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At the time of his death, Wunderlich was IMO mostly an opera singer. AFAIK his lieder repertoire was Die Schöne Müllerin, Dichterliebe and around 20 songs as fillers/encores.
It is speculation in any case but this focus could have shifted later on but one can obviously also take this small lieder repertoire as an indication that he would never have become mainly a lieder singer.
 

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fluteman - Nice post, esp. about Heifetz and Thibaud (and the note of Auer, as a teacher). Also, thanks for the note 'bout Jean-Pierre R ... one of the great, classical, flutists. BTW, I also like the late Doriot Anthony Dwyer/flutist, esp. in a recording of Debussy's "Sonata for Flute, Viola and Harp", with Burton Fine and Ann Hobson; the tempos are exquisitely-judged, and the playing is almost magical. ... ANYHOO, if you're happy with Wunderlich, in Winterreise, then so BE it. I don't think any singer, anymore, could match Hotter, or even the flaws of Wunderlich, in this music, in those past recordings. It would be remarkable, to be proven-wrong, about this ... so maybe it could happen, one could hope.
I like Ian Bostridge with Schubert but he is already yesterday's news -- my generation, for gosh sakes. I don't know who, if anyone, has taken his place at this point. In another thread, I'm being roasted for suggesting anyone still knows how to teach singing, much less sing.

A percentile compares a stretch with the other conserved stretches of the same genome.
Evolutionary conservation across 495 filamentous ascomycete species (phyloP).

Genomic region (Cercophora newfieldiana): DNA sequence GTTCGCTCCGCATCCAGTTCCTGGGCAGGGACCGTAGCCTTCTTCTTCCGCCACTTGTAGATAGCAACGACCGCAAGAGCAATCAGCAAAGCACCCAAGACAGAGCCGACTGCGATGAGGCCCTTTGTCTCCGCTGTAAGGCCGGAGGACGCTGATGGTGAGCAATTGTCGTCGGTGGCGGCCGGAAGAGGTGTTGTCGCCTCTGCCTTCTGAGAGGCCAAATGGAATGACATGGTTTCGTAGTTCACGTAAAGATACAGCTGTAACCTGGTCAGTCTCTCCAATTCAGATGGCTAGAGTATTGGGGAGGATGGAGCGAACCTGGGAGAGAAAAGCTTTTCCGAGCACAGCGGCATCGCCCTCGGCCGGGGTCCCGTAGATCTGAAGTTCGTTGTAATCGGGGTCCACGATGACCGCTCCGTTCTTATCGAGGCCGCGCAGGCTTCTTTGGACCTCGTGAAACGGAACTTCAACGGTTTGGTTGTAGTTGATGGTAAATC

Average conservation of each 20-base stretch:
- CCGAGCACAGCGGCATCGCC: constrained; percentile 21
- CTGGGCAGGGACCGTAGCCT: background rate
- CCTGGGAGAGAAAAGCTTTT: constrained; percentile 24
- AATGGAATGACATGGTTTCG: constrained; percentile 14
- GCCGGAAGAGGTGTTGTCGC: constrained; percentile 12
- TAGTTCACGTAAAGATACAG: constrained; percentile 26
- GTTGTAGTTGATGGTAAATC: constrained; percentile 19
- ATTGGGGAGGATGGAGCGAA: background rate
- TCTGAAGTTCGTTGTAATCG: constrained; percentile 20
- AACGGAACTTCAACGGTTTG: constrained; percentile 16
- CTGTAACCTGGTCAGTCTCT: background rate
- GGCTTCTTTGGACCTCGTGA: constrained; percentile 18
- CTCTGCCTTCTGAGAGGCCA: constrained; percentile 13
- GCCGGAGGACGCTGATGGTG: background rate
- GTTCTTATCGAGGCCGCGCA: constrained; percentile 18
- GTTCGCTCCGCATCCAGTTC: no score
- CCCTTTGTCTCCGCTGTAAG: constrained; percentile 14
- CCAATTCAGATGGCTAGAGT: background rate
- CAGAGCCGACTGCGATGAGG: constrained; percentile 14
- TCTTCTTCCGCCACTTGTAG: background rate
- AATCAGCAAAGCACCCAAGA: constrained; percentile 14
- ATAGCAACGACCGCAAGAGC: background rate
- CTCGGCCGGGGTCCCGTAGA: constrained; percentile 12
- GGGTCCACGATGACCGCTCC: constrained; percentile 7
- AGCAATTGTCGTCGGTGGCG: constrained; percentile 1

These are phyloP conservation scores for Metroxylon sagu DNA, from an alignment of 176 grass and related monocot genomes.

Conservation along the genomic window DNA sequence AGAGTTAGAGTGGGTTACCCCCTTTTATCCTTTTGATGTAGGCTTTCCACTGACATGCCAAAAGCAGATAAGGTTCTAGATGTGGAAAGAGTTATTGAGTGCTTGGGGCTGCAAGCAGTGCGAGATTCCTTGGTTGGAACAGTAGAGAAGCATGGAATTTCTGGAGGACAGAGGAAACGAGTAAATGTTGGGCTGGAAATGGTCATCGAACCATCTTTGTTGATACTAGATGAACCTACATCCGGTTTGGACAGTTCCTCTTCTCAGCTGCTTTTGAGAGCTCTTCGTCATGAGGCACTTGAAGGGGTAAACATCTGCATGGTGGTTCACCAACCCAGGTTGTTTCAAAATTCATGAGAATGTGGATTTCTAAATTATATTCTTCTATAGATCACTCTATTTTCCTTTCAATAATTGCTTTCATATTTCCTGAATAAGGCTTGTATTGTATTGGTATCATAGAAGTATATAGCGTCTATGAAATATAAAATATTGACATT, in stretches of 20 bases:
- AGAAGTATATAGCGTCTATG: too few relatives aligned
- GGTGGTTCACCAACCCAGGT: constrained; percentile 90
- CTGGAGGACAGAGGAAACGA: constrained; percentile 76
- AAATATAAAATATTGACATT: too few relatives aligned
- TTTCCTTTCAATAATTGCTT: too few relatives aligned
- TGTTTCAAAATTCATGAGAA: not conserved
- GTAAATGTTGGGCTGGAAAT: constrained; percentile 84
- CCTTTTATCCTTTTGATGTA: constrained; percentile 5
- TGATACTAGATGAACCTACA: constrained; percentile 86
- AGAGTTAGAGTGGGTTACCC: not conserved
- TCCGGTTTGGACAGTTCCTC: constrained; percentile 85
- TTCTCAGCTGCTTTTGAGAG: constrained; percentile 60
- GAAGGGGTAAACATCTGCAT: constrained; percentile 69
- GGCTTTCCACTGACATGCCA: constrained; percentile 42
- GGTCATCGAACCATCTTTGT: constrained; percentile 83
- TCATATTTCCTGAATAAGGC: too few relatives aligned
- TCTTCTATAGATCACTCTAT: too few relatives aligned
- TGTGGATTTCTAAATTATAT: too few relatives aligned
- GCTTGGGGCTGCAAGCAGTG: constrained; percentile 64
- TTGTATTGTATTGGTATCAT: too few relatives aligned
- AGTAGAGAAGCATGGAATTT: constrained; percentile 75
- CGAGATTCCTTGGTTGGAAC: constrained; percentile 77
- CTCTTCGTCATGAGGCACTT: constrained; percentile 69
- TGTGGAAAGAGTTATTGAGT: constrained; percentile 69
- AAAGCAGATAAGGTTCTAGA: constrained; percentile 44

As for the flute, and in particular Debussy's great trio, the Boston Symphony Chamber players made numerous superb recordings for DG in the 1970s, of which the Debussy trio you mention is one, iirc.
 

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At the time of his death, Wunderlich was IMO mostly an opera singer. AFAIK his lieder repertoire was Die Schöne Müllerin, Dichterliebe and around 20 songs as fillers/encores.
It is speculation in any case but this focus could have shifted later on but one can obviously also take this small lieder repertoire as an indication that he would never have become mainly a lieder singer.
Would have listened to him sing the phone book.
 

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I am looking very much forward to this one.
Most of all Benjamin Appl are going yo record it, now that is a treat .:angel:
 

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As anyone listened to Christa Ludwig's recording of the work? I have read Ralph Moore's survey and he writes of the additional wobble which has crept into her vibrato. Now, I have never heard Christa Ludwig wobble and I would like to know if there is any truth to such a declaration.
 

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As anyone listened to Christa Ludwig's recording of the work? I have read Ralph Moore's survey and he writes of the additional wobble which has crept into her vibrato. Now, I have never heard Christa Ludwig wobble and I would like to know if there is any truth to such a declaration.
As far as I can recall SixFootScowl has the recording.
 
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I have not heard Ludwig in Winterreise but it is a rather late recording (1986, when she was 58, she retired 1994).
I attended her final Met performance (Fricka in a matinee Walküre in April, 1993), and her singing was excellent by any standard. I've also heard the Winterreise recording; while it isn't among my favorites (among women, I prefer Fassbaender and Coote), there's absolutely nothing wrong with Ludwig's vocalism.